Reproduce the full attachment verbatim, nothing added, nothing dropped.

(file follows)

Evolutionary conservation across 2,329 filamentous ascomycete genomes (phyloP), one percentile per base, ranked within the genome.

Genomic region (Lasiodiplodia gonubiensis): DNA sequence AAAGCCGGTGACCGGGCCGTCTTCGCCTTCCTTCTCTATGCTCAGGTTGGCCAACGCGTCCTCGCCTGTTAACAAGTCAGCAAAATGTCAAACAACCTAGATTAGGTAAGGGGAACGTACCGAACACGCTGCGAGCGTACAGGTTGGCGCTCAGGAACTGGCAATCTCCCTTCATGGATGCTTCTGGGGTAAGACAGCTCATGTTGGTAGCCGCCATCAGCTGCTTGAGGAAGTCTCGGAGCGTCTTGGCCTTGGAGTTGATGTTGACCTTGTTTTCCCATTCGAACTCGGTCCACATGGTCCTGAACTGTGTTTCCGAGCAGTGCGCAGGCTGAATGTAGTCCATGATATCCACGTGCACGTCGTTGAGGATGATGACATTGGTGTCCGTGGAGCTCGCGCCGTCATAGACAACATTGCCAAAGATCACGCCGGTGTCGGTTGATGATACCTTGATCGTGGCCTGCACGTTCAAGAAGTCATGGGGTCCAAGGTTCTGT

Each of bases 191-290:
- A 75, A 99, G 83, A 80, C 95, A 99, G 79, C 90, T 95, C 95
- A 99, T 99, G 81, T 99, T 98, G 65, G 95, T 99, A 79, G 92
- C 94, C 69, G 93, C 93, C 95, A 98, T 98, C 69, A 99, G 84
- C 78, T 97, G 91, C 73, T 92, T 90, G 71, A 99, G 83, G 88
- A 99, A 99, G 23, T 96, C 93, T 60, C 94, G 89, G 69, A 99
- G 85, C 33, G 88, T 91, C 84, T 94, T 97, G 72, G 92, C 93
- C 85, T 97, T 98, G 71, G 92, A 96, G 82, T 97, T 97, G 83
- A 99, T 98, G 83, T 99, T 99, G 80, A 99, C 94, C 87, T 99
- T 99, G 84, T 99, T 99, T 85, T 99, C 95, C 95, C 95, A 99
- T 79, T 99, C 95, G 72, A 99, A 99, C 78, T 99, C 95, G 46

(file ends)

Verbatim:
Evolutionary conservation across 2,329 filamentous ascomycete genomes (phyloP), one percentile per base, ranked within the genome.

Genomic region (Lasiodiplodia gonubiensis): DNA sequence AAAGCCGGTGACCGGGCCGTCTTCGCCTTCCTTCTCTATGCTCAGGTTGGCCAACGCGTCCTCGCCTGTTAACAAGTCAGCAAAATGTCAAACAACCTAGATTAGGTAAGGGGAACGTACCGAACACGCTGCGAGCGTACAGGTTGGCGCTCAGGAACTGGCAATCTCCCTTCATGGATGCTTCTGGGGTAAGACAGCTCATGTTGGTAGCCGCCATCAGCTGCTTGAGGAAGTCTCGGAGCGTCTTGGCCTTGGAGTTGATGTTGACCTTGTTTTCCCATTCGAACTCGGTCCACATGGTCCTGAACTGTGTTTCCGAGCAGTGCGCAGGCTGAATGTAGTCCATGATATCCACGTGCACGTCGTTGAGGATGATGACATTGGTGTCCGTGGAGCTCGCGCCGTCATAGACAACATTGCCAAAGATCACGCCGGTGTCGGTTGATGATACCTTGATCGTGGCCTGCACGTTCAAGAAGTCATGGGGTCCAAGGTTCTGT

Each of bases 191-290:
- A 75, A 99, G 83, A 80, C 95, A 99, G 79, C 90, T 95, C 95
- A 99, T 99, G 81, T 99, T 98, G 65, G 95, T 99, A 79, G 92
- C 94, C 69, G 93, C 93, C 95, A 98, T 98, C 69, A 99, G 84
- C 78, T 97, G 91, C 73, T 92, T 90, G 71, A 99, G 83, G 88
- A 99, A 99, G 23, T 96, C 93, T 60, C 94, G 89, G 69, A 99
- G 85, C 33, G 88, T 91, C 84, T 94, T 97, G 72, G 92, C 93
- C 85, T 97, T 98, G 71, G 92, A 96, G 82, T 97, T 97, G 83
- A 99, T 98, G 83, T 99, T 99, G 80, A 99, C 94, C 87, T 99
- T 99, G 84, T 99, T 99, T 85, T 99, C 95, C 95, C 95, A 99
- T 79, T 99, C 95, G 72, A 99, A 99, C 78, T 99, C 95, G 46